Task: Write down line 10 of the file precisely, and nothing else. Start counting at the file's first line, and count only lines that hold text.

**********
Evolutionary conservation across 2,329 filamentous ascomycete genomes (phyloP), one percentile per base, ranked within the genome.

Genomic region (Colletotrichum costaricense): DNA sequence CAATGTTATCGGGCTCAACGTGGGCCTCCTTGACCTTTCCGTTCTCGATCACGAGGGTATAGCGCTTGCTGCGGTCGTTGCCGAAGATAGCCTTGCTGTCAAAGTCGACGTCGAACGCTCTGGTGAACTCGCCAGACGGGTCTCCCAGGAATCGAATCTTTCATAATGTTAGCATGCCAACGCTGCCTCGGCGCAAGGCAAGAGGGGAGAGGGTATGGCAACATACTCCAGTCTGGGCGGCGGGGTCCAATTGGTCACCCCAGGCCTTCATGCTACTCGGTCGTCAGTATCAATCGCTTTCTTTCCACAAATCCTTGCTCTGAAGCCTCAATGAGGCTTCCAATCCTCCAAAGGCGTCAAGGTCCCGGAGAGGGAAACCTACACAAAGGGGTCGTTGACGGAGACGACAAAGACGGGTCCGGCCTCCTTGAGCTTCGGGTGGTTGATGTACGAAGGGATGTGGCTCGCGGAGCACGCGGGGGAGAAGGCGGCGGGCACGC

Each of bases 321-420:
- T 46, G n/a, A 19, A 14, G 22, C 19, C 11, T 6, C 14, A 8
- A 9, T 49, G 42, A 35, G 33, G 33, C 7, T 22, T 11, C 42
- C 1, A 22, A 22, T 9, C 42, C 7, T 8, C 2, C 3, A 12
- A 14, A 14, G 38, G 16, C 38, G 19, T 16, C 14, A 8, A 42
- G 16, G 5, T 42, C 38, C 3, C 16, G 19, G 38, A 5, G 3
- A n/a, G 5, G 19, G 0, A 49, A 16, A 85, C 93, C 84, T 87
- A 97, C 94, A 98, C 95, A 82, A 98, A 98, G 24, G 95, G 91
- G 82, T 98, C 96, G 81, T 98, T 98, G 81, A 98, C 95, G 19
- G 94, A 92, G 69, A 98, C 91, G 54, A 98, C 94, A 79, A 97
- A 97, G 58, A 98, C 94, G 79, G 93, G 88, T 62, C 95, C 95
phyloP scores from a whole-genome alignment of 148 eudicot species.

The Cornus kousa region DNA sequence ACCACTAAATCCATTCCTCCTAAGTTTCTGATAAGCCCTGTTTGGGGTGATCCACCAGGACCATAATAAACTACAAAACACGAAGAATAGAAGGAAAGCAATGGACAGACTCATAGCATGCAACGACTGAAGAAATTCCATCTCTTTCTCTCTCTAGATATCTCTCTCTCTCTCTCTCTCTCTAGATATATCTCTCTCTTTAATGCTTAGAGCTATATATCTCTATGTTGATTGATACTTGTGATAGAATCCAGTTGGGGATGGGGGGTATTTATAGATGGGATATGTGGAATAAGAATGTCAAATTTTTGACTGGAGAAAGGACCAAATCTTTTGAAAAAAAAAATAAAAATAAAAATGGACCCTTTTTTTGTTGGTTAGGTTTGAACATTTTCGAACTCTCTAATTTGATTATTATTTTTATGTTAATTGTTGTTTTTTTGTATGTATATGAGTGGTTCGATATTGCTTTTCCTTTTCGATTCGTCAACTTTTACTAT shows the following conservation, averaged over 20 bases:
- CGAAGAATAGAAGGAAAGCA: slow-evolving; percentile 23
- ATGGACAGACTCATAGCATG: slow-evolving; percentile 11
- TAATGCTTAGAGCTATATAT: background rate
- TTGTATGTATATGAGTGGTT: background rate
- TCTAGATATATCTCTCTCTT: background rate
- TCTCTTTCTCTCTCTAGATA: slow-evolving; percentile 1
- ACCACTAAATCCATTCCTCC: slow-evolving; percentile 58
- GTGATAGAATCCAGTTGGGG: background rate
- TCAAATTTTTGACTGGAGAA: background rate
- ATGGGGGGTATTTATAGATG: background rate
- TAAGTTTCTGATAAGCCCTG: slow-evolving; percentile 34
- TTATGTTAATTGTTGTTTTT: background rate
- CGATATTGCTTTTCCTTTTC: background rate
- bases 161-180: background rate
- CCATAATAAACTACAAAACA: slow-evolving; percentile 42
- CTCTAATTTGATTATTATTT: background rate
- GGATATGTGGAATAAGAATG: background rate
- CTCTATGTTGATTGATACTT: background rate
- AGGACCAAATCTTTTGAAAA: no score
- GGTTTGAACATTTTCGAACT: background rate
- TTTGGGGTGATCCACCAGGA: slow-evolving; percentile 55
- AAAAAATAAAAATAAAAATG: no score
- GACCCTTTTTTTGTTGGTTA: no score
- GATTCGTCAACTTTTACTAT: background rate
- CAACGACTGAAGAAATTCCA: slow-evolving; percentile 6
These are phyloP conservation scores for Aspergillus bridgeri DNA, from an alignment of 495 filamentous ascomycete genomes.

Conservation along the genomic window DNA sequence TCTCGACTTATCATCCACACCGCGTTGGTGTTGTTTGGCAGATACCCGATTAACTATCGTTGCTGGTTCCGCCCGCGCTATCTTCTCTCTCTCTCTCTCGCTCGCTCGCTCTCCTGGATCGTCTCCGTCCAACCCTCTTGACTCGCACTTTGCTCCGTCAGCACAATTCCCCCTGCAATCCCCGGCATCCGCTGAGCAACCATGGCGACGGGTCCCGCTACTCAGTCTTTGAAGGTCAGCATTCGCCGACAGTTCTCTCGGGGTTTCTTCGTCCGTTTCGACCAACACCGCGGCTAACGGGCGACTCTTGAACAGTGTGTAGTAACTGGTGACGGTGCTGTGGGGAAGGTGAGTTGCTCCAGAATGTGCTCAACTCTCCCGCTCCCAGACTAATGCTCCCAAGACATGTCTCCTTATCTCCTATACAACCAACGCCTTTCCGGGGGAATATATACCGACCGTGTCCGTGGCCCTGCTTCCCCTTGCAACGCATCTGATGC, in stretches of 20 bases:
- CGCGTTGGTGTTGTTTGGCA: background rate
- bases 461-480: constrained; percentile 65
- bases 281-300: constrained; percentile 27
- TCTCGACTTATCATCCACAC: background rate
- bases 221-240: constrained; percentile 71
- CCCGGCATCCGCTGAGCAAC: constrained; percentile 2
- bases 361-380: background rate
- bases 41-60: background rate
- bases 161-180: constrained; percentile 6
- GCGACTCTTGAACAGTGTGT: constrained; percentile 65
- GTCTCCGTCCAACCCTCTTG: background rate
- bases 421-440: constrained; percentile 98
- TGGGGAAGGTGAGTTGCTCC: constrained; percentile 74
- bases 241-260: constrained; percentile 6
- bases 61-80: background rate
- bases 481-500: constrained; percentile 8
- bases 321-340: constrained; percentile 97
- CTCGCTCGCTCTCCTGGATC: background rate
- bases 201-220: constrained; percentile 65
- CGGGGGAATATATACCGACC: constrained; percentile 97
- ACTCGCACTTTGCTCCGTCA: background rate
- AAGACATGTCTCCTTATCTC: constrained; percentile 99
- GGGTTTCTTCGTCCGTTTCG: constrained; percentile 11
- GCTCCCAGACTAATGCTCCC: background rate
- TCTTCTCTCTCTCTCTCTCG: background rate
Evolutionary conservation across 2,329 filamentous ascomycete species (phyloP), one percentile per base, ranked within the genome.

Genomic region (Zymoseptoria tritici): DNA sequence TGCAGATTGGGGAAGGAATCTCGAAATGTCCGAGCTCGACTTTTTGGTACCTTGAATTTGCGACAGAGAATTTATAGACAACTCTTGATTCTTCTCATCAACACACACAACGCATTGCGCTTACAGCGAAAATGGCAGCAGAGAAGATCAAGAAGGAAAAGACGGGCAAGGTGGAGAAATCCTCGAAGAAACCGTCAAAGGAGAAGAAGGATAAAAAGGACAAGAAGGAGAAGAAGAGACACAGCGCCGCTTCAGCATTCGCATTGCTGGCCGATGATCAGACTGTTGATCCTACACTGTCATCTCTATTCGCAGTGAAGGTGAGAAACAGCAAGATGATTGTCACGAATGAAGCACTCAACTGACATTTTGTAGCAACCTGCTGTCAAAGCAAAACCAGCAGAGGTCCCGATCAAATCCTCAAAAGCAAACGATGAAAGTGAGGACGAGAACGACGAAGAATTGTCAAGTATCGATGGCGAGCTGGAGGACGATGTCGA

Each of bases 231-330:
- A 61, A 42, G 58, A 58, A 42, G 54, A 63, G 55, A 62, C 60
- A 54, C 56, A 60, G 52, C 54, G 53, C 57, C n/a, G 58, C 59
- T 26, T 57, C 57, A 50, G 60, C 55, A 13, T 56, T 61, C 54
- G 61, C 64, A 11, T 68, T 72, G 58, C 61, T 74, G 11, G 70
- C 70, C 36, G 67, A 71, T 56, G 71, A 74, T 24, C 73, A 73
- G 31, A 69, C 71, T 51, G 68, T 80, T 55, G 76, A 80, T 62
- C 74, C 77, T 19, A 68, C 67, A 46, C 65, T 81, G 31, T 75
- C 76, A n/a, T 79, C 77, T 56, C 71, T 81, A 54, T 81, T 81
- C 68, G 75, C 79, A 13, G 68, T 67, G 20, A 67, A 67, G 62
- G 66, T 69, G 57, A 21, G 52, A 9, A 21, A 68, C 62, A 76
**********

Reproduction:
- A 97, C 94, A 98, C 95, A 82, A 98, A 98, G 24, G 95, G 91